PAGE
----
Vowing to "shine a spotlight" on utility companies' response that kept thousands in the dark after superstorm Sandy, a special state panel took testimony from utility officials and Nassau and Suffolk county executives at a public hearing Tuesday in Old Westbury.
"The public is entitled to a thorough investigation and analysis with accountability for any negligence or wrongdoing," said Robert Abrams, a former state attorney general who is co-chairing the Moreland Commission, appointed by Gov. Andrew M. Cuomo and tasked with investigating the response, preparation and management of the utilities in the wake of Sandy and other recent storms.
Testifying before the commission, Nassau County Executive Edward Mangano and Suffolk County Executive Steve Bellone blasted the Long Island Power Authority for providing them with "inaccurate" and "untimely" information during the recovery effort.
"We often found that the information changed after being reported -- that was troubling," Mangano said.
Bellone told the commission the lack of real-time information from the company prompted him to bypass LIPA's top officials and dispatch county employees and Suffolk police officers to LIPA substations to gather updates directly from LIPA employees.
"The events that followed completely eroded my belief that LIPA was capable of serving Long Island residents effectively," Bellone said.
More than 100 people crowded into the SUNY-Old Westbury Student Union for the hearing at which members of the public, including Nassau Legis. David Denenberg (D-Merrick), shared their frustrations with slow-moving restoration efforts.
"We felt cold, dark and abandoned," said Seymour Spiegel, a Jericho resident who said he was powerless for 14 days. Spiegel said it was so cold inside his home that he could see his breath when he spoke.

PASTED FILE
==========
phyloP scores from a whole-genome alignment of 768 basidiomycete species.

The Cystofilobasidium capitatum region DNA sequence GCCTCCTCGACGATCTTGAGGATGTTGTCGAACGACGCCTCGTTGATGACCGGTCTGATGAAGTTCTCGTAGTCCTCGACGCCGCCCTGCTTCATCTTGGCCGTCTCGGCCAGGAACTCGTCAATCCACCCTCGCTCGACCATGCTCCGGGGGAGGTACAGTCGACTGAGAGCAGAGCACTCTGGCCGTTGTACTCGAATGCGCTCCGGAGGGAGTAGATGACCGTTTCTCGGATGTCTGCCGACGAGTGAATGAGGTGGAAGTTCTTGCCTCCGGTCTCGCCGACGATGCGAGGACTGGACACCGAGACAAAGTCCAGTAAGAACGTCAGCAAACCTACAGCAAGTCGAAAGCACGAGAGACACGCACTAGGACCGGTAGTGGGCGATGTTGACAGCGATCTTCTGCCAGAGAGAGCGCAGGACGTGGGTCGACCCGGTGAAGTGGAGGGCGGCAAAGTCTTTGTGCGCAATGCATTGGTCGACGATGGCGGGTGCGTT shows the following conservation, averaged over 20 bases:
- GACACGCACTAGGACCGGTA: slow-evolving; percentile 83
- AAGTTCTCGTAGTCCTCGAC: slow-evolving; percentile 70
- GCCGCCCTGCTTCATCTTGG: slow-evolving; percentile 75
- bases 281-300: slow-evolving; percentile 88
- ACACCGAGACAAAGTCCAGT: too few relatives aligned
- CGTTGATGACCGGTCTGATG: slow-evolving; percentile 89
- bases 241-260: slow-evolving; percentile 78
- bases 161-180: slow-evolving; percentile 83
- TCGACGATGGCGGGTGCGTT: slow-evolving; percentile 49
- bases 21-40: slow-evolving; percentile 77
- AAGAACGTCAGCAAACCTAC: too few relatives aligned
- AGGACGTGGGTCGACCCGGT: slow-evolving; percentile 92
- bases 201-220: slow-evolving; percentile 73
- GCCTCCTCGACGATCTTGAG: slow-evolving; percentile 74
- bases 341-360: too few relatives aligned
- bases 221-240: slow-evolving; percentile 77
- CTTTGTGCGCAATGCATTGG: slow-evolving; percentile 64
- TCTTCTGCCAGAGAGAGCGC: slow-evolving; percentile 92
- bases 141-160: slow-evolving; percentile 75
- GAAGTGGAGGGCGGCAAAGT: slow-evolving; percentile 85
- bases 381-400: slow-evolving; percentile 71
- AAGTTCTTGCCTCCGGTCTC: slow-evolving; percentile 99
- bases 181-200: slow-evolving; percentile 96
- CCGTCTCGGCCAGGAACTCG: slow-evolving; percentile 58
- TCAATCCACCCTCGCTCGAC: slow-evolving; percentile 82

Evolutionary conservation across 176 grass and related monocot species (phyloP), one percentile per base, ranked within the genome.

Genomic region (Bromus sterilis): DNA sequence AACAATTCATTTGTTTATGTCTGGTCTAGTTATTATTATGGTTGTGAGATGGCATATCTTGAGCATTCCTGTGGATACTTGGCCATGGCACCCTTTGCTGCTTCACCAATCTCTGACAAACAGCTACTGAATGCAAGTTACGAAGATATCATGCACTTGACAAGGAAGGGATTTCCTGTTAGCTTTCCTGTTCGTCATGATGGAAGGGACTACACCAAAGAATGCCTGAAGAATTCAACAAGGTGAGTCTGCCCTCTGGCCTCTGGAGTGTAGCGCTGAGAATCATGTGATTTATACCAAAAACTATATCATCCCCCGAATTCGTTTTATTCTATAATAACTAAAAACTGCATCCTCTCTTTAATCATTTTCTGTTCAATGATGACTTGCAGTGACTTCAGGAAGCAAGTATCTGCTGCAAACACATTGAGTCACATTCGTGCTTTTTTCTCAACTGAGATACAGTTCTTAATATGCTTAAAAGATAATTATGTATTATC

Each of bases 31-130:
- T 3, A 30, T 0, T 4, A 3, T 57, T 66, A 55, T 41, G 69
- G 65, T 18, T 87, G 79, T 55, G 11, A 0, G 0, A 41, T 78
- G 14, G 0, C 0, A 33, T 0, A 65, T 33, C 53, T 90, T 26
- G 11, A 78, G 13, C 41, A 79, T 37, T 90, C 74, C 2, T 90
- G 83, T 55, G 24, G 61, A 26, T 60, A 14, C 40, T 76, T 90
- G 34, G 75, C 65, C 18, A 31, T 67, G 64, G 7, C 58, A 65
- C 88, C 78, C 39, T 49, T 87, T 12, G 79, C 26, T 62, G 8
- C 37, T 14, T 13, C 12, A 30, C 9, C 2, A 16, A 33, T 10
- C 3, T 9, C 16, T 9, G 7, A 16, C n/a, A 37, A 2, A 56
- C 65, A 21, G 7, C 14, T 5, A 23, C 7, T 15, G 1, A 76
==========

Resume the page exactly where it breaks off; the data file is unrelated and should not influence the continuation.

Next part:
The commission plans to give Cuomo a report with recommendations by the end of the month, in time for the governor's State of the State address in January, Abrams said.
In contrast to the critical remarks delivered by the county executive, Long Island Rail Road president Helena Williams said a storm response plan between the railroad and LIPA helped to restore electric service at "an accelerated pace."
"We had an action plan developed well in advance of the storm," Williams said. "It clearly did work after superstorm Sandy . . . We had a very focused effort, and the [LIPA] team stayed with us on that effort until it was completed."
New York Power Authority president and chief executive Gil Quiniones told the commission that LIPA had a flawed communications plan, and seemed unprepared for the influx of 10,000 additional workers from outside the state who came to aid with line restoration.
"It is clear that a workable communications plan must be a top priority," Quiniones told the panel.
Yesterday's meeting marked the commission's second of three scheduled public hearings. The panel had a hearing in Manhattan last week, and is planning another hearing on Long Island on Dec. 20, though a location has not yet been announced.
Commission officials said the hearings are intended to focus on the preparedness and response of the utilities to recent storms and recommendations for "restructuring the oversight" of the state's energy utilities, including LIPA.
Benjamin Lawsky, the commission's co-chair, said, "What happened here on Long Island was tragic and is unacceptable." He called on the panel to answer three questions at the hearings: "What went wrong? How and why did it go wrong? And how do we go about fixing it?"
Members of the public can send their comments to the commission before and after the hearings at email@example.com.